Within the Wizarding World of Harry Potter, author J.K. Rowling gives us a wonderful distinction between these two concepts. She wanted us to feel sympathy for Lord Voldemort. We were shown his twisted and abusive family, his lonely life as an orphan, his fear of dying...she wanted us to understand why he chose to do evil. Then there’s Snape, the tragic hero of the tale. His narrative is all about empathy. He was universally despised before the closing chapters of the final book, when everything changed and he became a legend. We felt his pain at the loss of Lilly’s love and his torture at the hands of James Potter. In some degree or other, we’ve all had our heart broken and been bullied. Rowling wanted us to know how hard it was for Snape to maintain his espionage when he was so torn up inside and how Harry’s presence haunted him.
Sympathy is understanding why a person is crying, empathy is why you cry with them.
Understanding this difference is vital because empathy for a villain, whether in real life or a story, is tenuous ground that can lead to a very disturbed individual, in real life or as a player character — depending on the history of the object in question to whom empathy is given. Roleplaying a character that empathizes with Mind Flayers, on the other hand, now that would be interesting. Telling an empathetic story about the brain munchers, while definitely interesting, means you — as an individual or player of the game — feel their pain. It’s more than just understanding their motivations. If you could, you’d be right near them stroking the roiling tentacles expressing your deeply felt condolences for the loss of their empire and slaves, even unto tears. If that moves you, you’re perfectly free to feel that way. However, you might want to seek professional attention.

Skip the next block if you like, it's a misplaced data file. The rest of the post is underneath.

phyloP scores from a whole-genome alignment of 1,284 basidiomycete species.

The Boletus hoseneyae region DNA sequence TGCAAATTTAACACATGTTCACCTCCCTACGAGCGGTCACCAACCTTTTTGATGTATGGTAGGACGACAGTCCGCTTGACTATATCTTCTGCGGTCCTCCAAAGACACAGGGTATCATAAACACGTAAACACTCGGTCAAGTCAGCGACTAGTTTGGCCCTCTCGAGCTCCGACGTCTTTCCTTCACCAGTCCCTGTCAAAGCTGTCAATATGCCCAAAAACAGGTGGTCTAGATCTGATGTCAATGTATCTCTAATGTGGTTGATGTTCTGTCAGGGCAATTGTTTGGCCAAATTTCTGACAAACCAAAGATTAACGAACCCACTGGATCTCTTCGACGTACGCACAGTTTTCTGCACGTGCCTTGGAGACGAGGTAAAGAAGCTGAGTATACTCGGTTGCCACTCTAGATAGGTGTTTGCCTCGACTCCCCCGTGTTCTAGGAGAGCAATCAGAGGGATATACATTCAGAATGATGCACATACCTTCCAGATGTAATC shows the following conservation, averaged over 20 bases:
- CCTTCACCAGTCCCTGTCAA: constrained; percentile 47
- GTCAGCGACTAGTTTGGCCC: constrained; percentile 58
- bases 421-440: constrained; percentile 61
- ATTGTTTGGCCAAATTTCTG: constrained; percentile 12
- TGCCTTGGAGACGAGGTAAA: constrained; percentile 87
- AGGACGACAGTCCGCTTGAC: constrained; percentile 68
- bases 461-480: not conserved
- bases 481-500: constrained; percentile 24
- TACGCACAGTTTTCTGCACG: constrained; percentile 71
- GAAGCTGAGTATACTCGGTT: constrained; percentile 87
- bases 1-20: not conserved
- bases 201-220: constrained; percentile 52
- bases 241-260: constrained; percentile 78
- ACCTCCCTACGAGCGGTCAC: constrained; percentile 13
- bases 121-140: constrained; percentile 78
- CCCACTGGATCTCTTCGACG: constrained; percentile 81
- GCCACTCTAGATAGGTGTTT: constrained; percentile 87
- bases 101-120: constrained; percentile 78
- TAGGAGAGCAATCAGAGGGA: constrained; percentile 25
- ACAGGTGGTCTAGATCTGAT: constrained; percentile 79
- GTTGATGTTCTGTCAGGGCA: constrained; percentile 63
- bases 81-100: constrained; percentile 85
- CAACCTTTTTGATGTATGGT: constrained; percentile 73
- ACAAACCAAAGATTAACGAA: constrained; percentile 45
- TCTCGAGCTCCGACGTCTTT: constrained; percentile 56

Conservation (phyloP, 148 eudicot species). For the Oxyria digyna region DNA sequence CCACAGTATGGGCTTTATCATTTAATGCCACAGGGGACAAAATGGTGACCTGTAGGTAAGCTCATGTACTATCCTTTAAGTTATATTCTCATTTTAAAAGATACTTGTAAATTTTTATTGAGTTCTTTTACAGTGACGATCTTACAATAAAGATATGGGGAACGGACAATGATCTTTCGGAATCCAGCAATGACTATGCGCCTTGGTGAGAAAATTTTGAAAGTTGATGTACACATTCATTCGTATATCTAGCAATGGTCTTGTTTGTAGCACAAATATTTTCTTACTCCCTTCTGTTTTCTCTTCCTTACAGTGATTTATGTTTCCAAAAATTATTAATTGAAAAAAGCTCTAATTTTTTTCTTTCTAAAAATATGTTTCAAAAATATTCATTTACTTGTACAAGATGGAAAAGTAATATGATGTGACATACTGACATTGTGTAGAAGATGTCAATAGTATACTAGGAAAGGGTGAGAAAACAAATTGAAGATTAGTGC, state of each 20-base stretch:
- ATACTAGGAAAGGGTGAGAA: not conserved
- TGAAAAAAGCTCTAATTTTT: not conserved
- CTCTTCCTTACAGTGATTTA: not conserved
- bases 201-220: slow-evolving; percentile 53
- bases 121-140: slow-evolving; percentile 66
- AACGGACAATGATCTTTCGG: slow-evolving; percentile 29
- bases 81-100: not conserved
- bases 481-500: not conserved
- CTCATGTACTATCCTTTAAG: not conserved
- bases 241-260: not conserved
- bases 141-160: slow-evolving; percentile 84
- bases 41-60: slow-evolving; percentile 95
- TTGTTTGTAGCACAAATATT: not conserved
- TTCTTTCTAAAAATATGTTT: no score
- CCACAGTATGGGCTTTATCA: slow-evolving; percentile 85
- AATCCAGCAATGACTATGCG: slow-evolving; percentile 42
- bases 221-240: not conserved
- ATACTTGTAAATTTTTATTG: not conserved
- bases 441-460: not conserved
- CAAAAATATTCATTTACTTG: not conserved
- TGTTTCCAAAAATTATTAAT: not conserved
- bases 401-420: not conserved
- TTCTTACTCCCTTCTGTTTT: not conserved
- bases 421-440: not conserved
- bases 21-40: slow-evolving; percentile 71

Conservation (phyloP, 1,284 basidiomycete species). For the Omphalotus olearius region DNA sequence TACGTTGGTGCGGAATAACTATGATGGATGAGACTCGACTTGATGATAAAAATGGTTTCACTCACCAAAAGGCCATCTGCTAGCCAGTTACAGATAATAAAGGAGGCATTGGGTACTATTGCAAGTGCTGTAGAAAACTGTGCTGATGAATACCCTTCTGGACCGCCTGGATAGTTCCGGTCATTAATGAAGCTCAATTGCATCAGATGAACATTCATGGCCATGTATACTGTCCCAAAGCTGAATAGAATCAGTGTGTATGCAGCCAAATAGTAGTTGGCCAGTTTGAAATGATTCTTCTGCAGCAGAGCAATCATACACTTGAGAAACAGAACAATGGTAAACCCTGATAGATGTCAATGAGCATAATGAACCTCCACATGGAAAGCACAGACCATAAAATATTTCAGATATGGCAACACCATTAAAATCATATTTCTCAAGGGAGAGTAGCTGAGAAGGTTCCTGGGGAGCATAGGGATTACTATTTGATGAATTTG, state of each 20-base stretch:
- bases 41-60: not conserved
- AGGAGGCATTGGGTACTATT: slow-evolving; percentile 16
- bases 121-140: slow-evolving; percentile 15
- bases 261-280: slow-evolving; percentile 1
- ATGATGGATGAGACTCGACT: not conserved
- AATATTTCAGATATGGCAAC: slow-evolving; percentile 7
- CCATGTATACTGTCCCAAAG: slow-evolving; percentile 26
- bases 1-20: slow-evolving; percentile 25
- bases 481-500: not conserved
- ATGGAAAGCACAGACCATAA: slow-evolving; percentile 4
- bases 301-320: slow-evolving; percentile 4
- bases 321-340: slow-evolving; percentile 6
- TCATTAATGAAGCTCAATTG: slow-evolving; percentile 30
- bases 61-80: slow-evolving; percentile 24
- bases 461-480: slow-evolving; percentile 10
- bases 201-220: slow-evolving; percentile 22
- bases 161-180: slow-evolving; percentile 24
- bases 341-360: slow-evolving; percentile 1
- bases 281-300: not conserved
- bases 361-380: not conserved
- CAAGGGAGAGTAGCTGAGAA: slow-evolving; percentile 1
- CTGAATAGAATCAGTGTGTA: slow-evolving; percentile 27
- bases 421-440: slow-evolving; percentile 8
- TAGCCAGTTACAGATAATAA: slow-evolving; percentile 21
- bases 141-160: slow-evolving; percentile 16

People legitimately connecting to a horror enacted upon others, real or imagined, is cause for concern. Understanding why a villain chooses to be evil can definitely make a wonderful story; however, an unsympathetic villain can be just as fun and interesting to face. For the Illithids, it’s not necessary (as in a logical truth) that knowing why they’re evil (being sympathetic) deepens the story. Having them be a complete mystery is terrifying. Their appearance is already nightmare fuel, but when you don’t know what the entities want, that unknown is completely demoralizing.
Understanding your opponent’s motivations is well and fine, but there’s something to be said for facing an entirely unknown enemy with foreign motivations. The Pulp era authors rarely gave villains stated motivations. H.P. Lovecraft spoke little of what motivated his Old Ones, because their thoughts were so alien they couldn’t be understood. They were frightening because they were a mystery. We don’t need to know what motivates Cthulhu or a shoggoth in the story to see the deep reaction of the characters involved. Robert E. Howard, who penned Conan the Barbarian, certainly didn’t explore the motivations behind the many enemies his titular hero defeated at the gleaming edge of his blade.
The Lord of the Rings also follows after this pattern with Sauron and the Nazgul. Before the Appendices were released in Return of the King, Sauron’s origins were shrouded in the mists of obscurity and we still know virtually nothing about the Ringwraiths. We don’t even have all of their names. But they were still a terrifying malevolent force that continually undulated forth from the shadows of the narrative. We don’t need to know. We’re not supposed to feel bad for them or understand why they are: they are. And they are evil. They’re not the heroes of the story.